Tuesday 17 April 2012

The dangers of being pluralist in Malaysia

Zulkifli Noordin
Religious pluralism is still potentially a very explosive issue in Malaysia. In recent days the Institute for Advanced Islamic Studies (IAIS) saw itself forced to respond to accusations made by Datuk Zulkifli Noordin, an independent MP from the northern state of Kedah, who, until 2010, was a member of Anwar Ibrahim's People's Justice Party (Partai Keadilan Rakyat, PKR), and before that of the Pan-Malaysian Islamic Party (PAS). Zulkifli was ousted from PKR in the wake of the controversy he caused by objecting to the use of the word Allah by Malaysian Christians, notwithstanding a court ruling that this was permissible.

Mohd Hashim Kamali
Now he has turned on IAIS, an independent research institute founded in 2008 with support from Prime Minister Ahmad Badawi to promote the idea of civilizational Islam and keep alive the 'Islamization of Knowledge' Project (see my post of  21 January 2012).On the website of Utusan Malaysia, Zulkifli attacks IAIN for promoting the notion of 'pluralism' and acting as a stooge for the Konrad Adenauer Foundation (to read this article click here). In a response issued by the institute's chairman and CEO, Prof. Mohammad Hashim Kamali, an Afghan-born legal scholar, IAIS notes that:
[Zulkifli's] urge may give the wrong impression to the general public as if IAIS Malaysia is active in spreading pluralism which contradicts the teachings of Islam. Such a misleading impression is possible because some Malaysian Muslims in this country have already understood “religious pluralism” as claiming that all religions are the same.
IAIS Malaysia would like to assert that it rejects religious pluralism which claims that all religions are the same. Nevertheless, it is also conscious of the fact that in contemporary thought, whether among Muslims or non-Muslims, there are understandings of pluralism that do not contravene the teachings of Islam. IAIS Malaysia is of the view that the best way to deal with issues on religious pluralism is not to judge all such beliefs as being contrary to Islam but, on the basis of the Holy Qur’an and rational arguments, to explain to the general public the Islamic perspective on religious pluralism so that the sanctity of Islam is safeguarded.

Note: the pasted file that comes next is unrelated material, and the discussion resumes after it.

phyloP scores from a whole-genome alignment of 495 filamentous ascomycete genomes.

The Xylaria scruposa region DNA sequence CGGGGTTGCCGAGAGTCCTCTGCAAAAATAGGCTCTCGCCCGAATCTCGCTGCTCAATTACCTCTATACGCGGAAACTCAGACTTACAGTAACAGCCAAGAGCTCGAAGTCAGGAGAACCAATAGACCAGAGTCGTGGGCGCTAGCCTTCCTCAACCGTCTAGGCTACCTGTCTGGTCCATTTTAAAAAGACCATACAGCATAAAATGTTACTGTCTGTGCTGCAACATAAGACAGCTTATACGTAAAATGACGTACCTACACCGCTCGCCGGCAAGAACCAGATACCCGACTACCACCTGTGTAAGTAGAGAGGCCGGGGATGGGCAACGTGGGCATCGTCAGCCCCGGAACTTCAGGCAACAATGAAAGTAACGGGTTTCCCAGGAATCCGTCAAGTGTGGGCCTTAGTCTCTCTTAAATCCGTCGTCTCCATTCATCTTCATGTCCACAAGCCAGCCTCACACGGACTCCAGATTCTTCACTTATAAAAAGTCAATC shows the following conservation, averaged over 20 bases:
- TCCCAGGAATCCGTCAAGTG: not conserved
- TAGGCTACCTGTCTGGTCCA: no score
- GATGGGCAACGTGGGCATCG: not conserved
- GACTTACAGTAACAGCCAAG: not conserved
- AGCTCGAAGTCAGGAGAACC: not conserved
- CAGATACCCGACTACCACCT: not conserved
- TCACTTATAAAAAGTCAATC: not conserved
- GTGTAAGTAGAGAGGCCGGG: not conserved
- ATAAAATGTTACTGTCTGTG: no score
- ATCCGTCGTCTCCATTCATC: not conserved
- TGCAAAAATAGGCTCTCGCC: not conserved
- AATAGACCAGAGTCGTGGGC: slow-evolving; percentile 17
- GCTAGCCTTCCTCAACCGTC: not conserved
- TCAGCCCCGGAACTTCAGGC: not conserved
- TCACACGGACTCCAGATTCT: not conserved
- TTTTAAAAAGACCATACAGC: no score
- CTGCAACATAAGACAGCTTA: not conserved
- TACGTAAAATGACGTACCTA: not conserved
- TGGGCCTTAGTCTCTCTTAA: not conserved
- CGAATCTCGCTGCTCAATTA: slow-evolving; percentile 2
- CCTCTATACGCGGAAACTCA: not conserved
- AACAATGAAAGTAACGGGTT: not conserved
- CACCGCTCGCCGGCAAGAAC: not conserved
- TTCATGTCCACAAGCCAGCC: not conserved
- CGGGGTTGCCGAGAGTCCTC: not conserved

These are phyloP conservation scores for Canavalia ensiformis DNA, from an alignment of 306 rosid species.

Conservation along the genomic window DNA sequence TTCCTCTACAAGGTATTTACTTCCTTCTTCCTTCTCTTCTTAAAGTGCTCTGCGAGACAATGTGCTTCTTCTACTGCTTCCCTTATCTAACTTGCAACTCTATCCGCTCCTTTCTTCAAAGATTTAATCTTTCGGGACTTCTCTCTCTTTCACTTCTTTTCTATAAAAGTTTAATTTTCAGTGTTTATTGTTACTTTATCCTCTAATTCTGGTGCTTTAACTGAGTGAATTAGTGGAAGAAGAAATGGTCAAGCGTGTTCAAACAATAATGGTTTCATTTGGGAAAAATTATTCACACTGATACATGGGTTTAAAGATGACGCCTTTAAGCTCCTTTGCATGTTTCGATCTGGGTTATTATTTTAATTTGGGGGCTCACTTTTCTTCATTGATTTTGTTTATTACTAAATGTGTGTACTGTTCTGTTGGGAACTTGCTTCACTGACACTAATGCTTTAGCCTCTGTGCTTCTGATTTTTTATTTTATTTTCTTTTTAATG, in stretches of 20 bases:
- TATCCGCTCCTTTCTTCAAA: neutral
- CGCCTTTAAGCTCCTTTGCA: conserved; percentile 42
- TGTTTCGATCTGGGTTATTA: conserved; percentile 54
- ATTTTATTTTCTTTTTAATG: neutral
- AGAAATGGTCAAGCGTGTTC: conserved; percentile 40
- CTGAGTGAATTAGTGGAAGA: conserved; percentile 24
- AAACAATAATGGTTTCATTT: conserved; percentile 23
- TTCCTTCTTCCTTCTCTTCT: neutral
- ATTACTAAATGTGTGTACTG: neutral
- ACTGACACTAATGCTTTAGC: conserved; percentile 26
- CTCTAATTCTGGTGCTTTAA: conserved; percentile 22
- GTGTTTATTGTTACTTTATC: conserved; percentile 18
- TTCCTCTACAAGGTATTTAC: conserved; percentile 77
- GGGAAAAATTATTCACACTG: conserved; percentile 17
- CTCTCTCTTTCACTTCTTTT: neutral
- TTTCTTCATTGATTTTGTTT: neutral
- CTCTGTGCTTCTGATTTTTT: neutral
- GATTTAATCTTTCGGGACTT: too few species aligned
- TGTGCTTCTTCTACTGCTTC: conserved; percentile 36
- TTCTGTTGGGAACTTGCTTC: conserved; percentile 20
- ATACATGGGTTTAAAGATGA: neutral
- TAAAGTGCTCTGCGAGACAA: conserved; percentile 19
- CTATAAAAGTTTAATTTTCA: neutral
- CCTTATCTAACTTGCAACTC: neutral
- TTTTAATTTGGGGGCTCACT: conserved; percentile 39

The undertone of contrition in this press release demonstrates how extremely sensitive this issue is in the Malaysian setting, forcing intellectuals into a position where they must be seen to reaffirm their adherence to the perceived basic teachings of Islam in unequivocal terms.

By way of evidence for his allegations, Zulkifli  also pointed at a joint event planned for 10 May 2012 under the title 'Freedom of Religion and Pluralism in the 20th Century' in which the Iranian scholar and philosopher Seyyed Hossein Nasr was scheduled to participate, and whom Zulkifli Noordin qualifies as a 'known advocate' of religious pluralism. IAIS found itself obliged to retort that:
The plan by IAIS to hold a public lecture by Professor Seyyed Hossein Nasr on the Islamic response to the concept of freedom of religion as espoused by secular belief is meant precisely to refute that belief. As a renowned Islamic scholar, he has the credentials to offer the best Islamic response to it. However due to health reasons which prevented him from travelling to this country, the initial plan to have the lecture was cancelled two months ago.
As one of the pioneers of the 'Islamization of Knowledge' Project, Seyyed Hossein Nasr has become one of the leading contemporary Muslim thinkers, whose ideas are also disseminated through a foundation which bears his name.
Seyyed Hossein Nasr
 The apologetic tone of the IAIS media statement, bordering on servility, makes one cringe. It evinces that in terms of permitting critical thinking by Muslim intellectuals, Malaysia still has a long way to go. The full statement released by IAIS, can be read here.

1 comment:

sprat02 said...

The dilemma of the global, and particularly the sub-continental Muslims, is explored unlike any before, boldly, sensitively, deeply and from deep within, by the noted rationalist, Mr Hasan Jowher, in his new Urdu book KHITAB-E-NAU [which have also been transliterated into Gujarati and Hindi], available on-line at http://www.sprat.in/index.php?option=com_content&view=article&id=362&Itemid=391.

His FB page TAHZEEB [https://www.facebook.com/groups/351306158223815/] connects liberal Muslims and engages them in rational debates.

On the other hand he has been fighting a relentless battle for justice for Gujarat's genocide affected Muslims for a decade.